Thankx,
    Glenn

  6. Muy buen blog de diseño! great blog! thanks from Argentina.

  7. Luis Lopez says:

    really useful and well explain, i like it, even if is really basic

  8. Dzinepress says:

    helping stuff here.

  9. Just talking with a designer today about this and where he should go to learn the CSS basics. This is as well developed as I have seen for a beginner to understand.

  10. Nardyello says:

    Excellent info. The fundamental steps are broken down to a simple enough form in which newcomers can understand and learn from.

    Great job =]

  11. 9swords says:

    Nice post. Easy to understand and it covers the beginning of learning cascading style sheets in a way i have not seen before.

  12. Brian Jørgensen says:

    Great tutorial for absolute beginners at CSS.
    And very well explained.

  13. Adam says:

    Nice and clear:-)

  14. Alex Stan says:

    Hey, you have a typo on step 2:
    >, an extra >

    Also, i think you added too much margin on the wrapper on top and on the bottom, try 10px.

    Other than that, it’s a good guide

  15. Great guide for first time css users.

  16. Hernan_ says:

    When should we start learning CCS for HTML v5??. We all now it make our CSS code easier but is it yet to soon to bring it on?.

    (Sorry by my ENG :) )

  17. Rick says:

    Nice easy tutorial. One thing I noticed though ( and I am probably being nit-picky) is that you declared the width on the #wrapper and then you re-declared it on the children. This is not necessary if you are not changing the width of the child element.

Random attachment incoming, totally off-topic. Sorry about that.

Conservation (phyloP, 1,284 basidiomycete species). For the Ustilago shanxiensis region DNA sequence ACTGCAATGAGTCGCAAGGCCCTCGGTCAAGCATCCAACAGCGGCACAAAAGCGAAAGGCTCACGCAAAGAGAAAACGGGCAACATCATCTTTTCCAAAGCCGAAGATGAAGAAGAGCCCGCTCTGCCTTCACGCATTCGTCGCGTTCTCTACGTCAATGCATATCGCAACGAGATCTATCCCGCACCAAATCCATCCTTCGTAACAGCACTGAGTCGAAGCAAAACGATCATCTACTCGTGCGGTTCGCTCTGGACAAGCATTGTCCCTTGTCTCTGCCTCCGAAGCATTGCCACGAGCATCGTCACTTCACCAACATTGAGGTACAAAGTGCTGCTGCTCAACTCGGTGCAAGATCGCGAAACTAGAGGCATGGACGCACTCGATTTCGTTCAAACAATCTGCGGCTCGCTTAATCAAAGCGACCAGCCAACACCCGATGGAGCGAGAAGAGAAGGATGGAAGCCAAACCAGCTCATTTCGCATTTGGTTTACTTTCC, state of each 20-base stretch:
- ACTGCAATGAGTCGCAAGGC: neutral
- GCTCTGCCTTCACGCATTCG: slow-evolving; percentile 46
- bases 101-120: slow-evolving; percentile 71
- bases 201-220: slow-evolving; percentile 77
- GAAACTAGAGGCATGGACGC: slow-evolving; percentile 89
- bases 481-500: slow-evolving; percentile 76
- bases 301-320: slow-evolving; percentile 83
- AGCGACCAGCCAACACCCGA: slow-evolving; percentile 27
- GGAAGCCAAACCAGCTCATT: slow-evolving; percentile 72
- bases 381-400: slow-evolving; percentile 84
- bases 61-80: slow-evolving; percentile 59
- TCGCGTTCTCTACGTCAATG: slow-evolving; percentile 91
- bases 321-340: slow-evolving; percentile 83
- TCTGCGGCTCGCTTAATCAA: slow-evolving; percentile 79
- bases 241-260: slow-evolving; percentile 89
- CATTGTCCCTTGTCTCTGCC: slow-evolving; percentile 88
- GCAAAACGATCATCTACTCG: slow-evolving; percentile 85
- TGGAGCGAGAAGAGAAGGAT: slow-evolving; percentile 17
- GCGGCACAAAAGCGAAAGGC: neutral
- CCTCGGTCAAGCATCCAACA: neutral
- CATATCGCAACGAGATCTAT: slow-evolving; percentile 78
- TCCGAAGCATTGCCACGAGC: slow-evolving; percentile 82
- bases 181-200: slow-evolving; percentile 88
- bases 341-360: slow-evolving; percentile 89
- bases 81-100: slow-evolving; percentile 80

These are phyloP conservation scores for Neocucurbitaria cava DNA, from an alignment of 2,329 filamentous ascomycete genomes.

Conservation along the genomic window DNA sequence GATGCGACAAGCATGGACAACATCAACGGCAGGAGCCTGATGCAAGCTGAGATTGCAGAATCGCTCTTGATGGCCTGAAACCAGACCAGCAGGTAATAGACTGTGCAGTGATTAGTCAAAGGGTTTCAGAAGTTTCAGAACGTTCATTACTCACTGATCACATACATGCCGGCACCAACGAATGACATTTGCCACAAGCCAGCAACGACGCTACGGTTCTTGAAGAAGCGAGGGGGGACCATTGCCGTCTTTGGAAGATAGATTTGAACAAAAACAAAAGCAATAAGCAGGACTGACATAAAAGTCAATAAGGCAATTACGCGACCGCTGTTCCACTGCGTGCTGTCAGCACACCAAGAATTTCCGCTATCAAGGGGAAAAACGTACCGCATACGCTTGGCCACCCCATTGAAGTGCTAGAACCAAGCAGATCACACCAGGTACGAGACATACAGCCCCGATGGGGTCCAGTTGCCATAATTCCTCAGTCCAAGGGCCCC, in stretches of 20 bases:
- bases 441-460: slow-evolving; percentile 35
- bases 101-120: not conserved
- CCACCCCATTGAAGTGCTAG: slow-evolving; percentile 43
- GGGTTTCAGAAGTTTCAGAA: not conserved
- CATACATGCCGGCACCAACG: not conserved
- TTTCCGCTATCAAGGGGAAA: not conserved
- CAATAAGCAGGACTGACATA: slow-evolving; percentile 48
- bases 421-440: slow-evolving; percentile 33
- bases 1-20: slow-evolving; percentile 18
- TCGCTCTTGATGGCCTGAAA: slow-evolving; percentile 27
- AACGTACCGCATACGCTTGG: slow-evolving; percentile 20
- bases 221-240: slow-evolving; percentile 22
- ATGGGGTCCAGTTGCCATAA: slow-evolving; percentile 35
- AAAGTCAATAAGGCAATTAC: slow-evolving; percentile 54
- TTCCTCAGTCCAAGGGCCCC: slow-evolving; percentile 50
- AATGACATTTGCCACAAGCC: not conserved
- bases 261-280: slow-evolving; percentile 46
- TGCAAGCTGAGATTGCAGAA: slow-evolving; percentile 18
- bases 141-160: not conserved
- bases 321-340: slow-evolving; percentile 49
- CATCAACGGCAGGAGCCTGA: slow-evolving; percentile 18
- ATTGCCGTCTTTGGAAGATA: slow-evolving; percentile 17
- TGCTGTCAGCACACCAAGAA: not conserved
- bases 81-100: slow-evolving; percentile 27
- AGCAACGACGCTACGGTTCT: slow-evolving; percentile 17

This is a real easy way to get your css file size down.
    Anyways keep up the good work!

  18. Lestraw says:

    Bien de bien, esta facil de aprender, gracias

  19. Pippa says:

    I’m just learning CSS so liked the article. Had a play, one quick question, should the content be width 900px or be 700px to keep he page the same size. The header and title and footer are all 900px and remain at this size but if text is entered into the content section this will expand?and the others don’t. Just checking as it’s the sections that confuse me the most.

    cheers
    Pip

  20. Adam says:

    This a great and very well explained article. Unfortunately the layout breaks in IE6. To fix this issue, change the width of the #content div to 700px and apply a float then clear the floats in the #footer.

    Thanks for the article!

  21. Elton Liu says:

    Greate advice for beginners, a fantastic well layout tutorial.

  22. hehe says:

    thanks!

  23. Thank you very much for the useful article. I’ve been working as a freelance web designer in Toronto since 1999 and I have my own opinion of what’s good and what’s bad in web design so I have to admit -yours is VERY good. stylish, informative, clean and well coded. my respect and thanks for the article once again

    Best regards from Toronto,
    Mike /Toronto Web Design & SEO

  24. This post really cleared up some confusion for me. Thank you for your well thought-out post. I feel much better knowing what’s going on with my CSS rather than just pointing and clicking in Dreamweaver!

  25. dijifx says:

    Very nicely explained. I have just started tampering with CSS.

  26. MB says:

    Thank you. I am just starting out in CSS and found this very easy to read + understand. :)

  27. Thank you for this, we will use it in our content. It is always difficult explaining CSS to complete beginners.

  28. machmoed says:

    thank’s brian.

  29. DARIO says:

    Great, I’m beginer in coding really great and thanks a lot.There are not so many people to share their knowlege with others.

  30. Jeff says:

    Nice article for beginners

  31. andiaz says:

    thanks, i will use this as a template for my nexts designs.

Comments are now closed